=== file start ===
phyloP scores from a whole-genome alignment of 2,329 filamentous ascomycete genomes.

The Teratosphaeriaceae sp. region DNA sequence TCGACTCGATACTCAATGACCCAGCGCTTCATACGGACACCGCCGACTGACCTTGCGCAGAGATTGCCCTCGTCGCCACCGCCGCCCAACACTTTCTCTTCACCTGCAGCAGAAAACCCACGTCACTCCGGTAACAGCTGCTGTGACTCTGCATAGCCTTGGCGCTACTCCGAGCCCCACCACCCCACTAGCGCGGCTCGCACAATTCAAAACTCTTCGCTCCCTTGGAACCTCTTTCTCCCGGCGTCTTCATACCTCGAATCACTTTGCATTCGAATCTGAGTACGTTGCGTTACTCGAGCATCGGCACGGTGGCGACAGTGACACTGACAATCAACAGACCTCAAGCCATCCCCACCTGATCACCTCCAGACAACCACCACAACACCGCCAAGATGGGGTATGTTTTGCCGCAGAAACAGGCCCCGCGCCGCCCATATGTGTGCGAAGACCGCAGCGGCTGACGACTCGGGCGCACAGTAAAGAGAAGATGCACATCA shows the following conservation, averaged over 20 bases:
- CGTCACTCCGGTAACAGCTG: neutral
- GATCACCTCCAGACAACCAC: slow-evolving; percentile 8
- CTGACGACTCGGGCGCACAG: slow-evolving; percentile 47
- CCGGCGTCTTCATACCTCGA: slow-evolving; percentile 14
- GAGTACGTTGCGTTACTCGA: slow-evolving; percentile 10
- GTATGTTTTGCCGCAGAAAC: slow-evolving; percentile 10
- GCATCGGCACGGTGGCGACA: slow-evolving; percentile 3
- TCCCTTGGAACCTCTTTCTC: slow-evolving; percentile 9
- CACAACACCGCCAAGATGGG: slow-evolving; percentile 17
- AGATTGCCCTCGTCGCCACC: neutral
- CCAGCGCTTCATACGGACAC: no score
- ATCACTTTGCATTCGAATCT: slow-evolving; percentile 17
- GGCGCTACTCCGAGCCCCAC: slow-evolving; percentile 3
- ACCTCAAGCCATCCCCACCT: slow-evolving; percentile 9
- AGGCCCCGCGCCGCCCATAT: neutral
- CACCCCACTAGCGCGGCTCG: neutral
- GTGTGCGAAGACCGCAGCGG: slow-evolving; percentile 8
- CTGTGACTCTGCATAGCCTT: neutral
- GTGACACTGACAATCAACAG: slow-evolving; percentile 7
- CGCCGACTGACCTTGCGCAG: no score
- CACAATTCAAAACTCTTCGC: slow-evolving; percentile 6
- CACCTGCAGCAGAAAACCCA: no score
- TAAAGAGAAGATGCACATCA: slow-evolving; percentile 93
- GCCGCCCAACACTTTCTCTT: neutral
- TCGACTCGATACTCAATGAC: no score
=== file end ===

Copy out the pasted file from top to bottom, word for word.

phyloP scores from a whole-genome alignment of 2,329 filamentous ascomycete genomes.

The Teratosphaeriaceae sp. region DNA sequence TCGACTCGATACTCAATGACCCAGCGCTTCATACGGACACCGCCGACTGACCTTGCGCAGAGATTGCCCTCGTCGCCACCGCCGCCCAACACTTTCTCTTCACCTGCAGCAGAAAACCCACGTCACTCCGGTAACAGCTGCTGTGACTCTGCATAGCCTTGGCGCTACTCCGAGCCCCACCACCCCACTAGCGCGGCTCGCACAATTCAAAACTCTTCGCTCCCTTGGAACCTCTTTCTCCCGGCGTCTTCATACCTCGAATCACTTTGCATTCGAATCTGAGTACGTTGCGTTACTCGAGCATCGGCACGGTGGCGACAGTGACACTGACAATCAACAGACCTCAAGCCATCCCCACCTGATCACCTCCAGACAACCACCACAACACCGCCAAGATGGGGTATGTTTTGCCGCAGAAACAGGCCCCGCGCCGCCCATATGTGTGCGAAGACCGCAGCGGCTGACGACTCGGGCGCACAGTAAAGAGAAGATGCACATCA shows the following conservation, averaged over 20 bases:
- CGTCACTCCGGTAACAGCTG: neutral
- GATCACCTCCAGACAACCAC: slow-evolving; percentile 8
- CTGACGACTCGGGCGCACAG: slow-evolving; percentile 47
- CCGGCGTCTTCATACCTCGA: slow-evolving; percentile 14
- GAGTACGTTGCGTTACTCGA: slow-evolving; percentile 10
- GTATGTTTTGCCGCAGAAAC: slow-evolving; percentile 10
- GCATCGGCACGGTGGCGACA: slow-evolving; percentile 3
- TCCCTTGGAACCTCTTTCTC: slow-evolving; percentile 9
- CACAACACCGCCAAGATGGG: slow-evolving; percentile 17
- AGATTGCCCTCGTCGCCACC: neutral
- CCAGCGCTTCATACGGACAC: no score
- ATCACTTTGCATTCGAATCT: slow-evolving; percentile 17
- GGCGCTACTCCGAGCCCCAC: slow-evolving; percentile 3
- ACCTCAAGCCATCCCCACCT: slow-evolving; percentile 9
- AGGCCCCGCGCCGCCCATAT: neutral
- CACCCCACTAGCGCGGCTCG: neutral
- GTGTGCGAAGACCGCAGCGG: slow-evolving; percentile 8
- CTGTGACTCTGCATAGCCTT: neutral
- GTGACACTGACAATCAACAG: slow-evolving; percentile 7
- CGCCGACTGACCTTGCGCAG: no score
- CACAATTCAAAACTCTTCGC: slow-evolving; percentile 6
- CACCTGCAGCAGAAAACCCA: no score
- TAAAGAGAAGATGCACATCA: slow-evolving; percentile 93
- GCCGCCCAACACTTTCTCTT: neutral
- TCGACTCGATACTCAATGAC: no score